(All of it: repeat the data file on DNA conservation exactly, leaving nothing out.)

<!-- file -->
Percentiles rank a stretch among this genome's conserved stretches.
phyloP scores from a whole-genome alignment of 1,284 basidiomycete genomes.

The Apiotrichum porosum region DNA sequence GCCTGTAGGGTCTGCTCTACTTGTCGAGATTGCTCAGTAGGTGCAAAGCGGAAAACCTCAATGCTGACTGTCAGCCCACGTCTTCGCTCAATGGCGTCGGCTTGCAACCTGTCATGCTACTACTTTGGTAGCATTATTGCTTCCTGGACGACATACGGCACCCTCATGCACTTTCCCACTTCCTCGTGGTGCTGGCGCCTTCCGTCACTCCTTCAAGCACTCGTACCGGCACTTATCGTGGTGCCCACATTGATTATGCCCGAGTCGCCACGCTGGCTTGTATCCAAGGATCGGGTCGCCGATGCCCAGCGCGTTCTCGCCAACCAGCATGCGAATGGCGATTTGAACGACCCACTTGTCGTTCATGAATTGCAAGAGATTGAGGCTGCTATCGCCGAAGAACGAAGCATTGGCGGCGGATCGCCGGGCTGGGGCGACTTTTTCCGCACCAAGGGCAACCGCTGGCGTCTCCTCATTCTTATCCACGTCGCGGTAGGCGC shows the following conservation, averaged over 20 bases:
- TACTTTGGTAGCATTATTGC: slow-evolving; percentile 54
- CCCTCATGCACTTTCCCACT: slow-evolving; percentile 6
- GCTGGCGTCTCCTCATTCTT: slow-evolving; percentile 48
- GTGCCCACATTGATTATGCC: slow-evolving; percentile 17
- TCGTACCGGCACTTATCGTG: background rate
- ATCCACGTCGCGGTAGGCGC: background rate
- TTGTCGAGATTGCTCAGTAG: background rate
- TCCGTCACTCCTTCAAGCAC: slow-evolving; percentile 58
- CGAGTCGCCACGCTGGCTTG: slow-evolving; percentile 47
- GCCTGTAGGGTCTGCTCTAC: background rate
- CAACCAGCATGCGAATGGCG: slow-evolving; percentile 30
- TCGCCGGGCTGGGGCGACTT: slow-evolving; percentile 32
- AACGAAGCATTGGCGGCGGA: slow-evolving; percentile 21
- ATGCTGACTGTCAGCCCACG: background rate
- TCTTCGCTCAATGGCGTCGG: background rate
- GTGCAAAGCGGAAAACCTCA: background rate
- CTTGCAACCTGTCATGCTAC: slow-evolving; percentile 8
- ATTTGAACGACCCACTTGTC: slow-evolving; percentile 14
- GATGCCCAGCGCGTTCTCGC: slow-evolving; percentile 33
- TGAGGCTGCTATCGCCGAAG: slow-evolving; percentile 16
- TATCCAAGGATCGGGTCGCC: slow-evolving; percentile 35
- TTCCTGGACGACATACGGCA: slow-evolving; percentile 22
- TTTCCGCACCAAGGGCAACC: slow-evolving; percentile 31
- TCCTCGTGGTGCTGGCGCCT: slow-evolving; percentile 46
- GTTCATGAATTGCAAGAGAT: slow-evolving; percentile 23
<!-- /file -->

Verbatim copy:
Percentiles rank a stretch among this genome's conserved stretches.
phyloP scores from a whole-genome alignment of 1,284 basidiomycete genomes.

The Apiotrichum porosum region DNA sequence GCCTGTAGGGTCTGCTCTACTTGTCGAGATTGCTCAGTAGGTGCAAAGCGGAAAACCTCAATGCTGACTGTCAGCCCACGTCTTCGCTCAATGGCGTCGGCTTGCAACCTGTCATGCTACTACTTTGGTAGCATTATTGCTTCCTGGACGACATACGGCACCCTCATGCACTTTCCCACTTCCTCGTGGTGCTGGCGCCTTCCGTCACTCCTTCAAGCACTCGTACCGGCACTTATCGTGGTGCCCACATTGATTATGCCCGAGTCGCCACGCTGGCTTGTATCCAAGGATCGGGTCGCCGATGCCCAGCGCGTTCTCGCCAACCAGCATGCGAATGGCGATTTGAACGACCCACTTGTCGTTCATGAATTGCAAGAGATTGAGGCTGCTATCGCCGAAGAACGAAGCATTGGCGGCGGATCGCCGGGCTGGGGCGACTTTTTCCGCACCAAGGGCAACCGCTGGCGTCTCCTCATTCTTATCCACGTCGCGGTAGGCGC shows the following conservation, averaged over 20 bases:
- TACTTTGGTAGCATTATTGC: slow-evolving; percentile 54
- CCCTCATGCACTTTCCCACT: slow-evolving; percentile 6
- GCTGGCGTCTCCTCATTCTT: slow-evolving; percentile 48
- GTGCCCACATTGATTATGCC: slow-evolving; percentile 17
- TCGTACCGGCACTTATCGTG: background rate
- ATCCACGTCGCGGTAGGCGC: background rate
- TTGTCGAGATTGCTCAGTAG: background rate
- TCCGTCACTCCTTCAAGCAC: slow-evolving; percentile 58
- CGAGTCGCCACGCTGGCTTG: slow-evolving; percentile 47
- GCCTGTAGGGTCTGCTCTAC: background rate
- CAACCAGCATGCGAATGGCG: slow-evolving; percentile 30
- TCGCCGGGCTGGGGCGACTT: slow-evolving; percentile 32
- AACGAAGCATTGGCGGCGGA: slow-evolving; percentile 21
- ATGCTGACTGTCAGCCCACG: background rate
- TCTTCGCTCAATGGCGTCGG: background rate
- GTGCAAAGCGGAAAACCTCA: background rate
- CTTGCAACCTGTCATGCTAC: slow-evolving; percentile 8
- ATTTGAACGACCCACTTGTC: slow-evolving; percentile 14
- GATGCCCAGCGCGTTCTCGC: slow-evolving; percentile 33
- TGAGGCTGCTATCGCCGAAG: slow-evolving; percentile 16
- TATCCAAGGATCGGGTCGCC: slow-evolving; percentile 35
- TTCCTGGACGACATACGGCA: slow-evolving; percentile 22
- TTTCCGCACCAAGGGCAACC: slow-evolving; percentile 31
- TCCTCGTGGTGCTGGCGCCT: slow-evolving; percentile 46
- GTTCATGAATTGCAAGAGAT: slow-evolving; percentile 23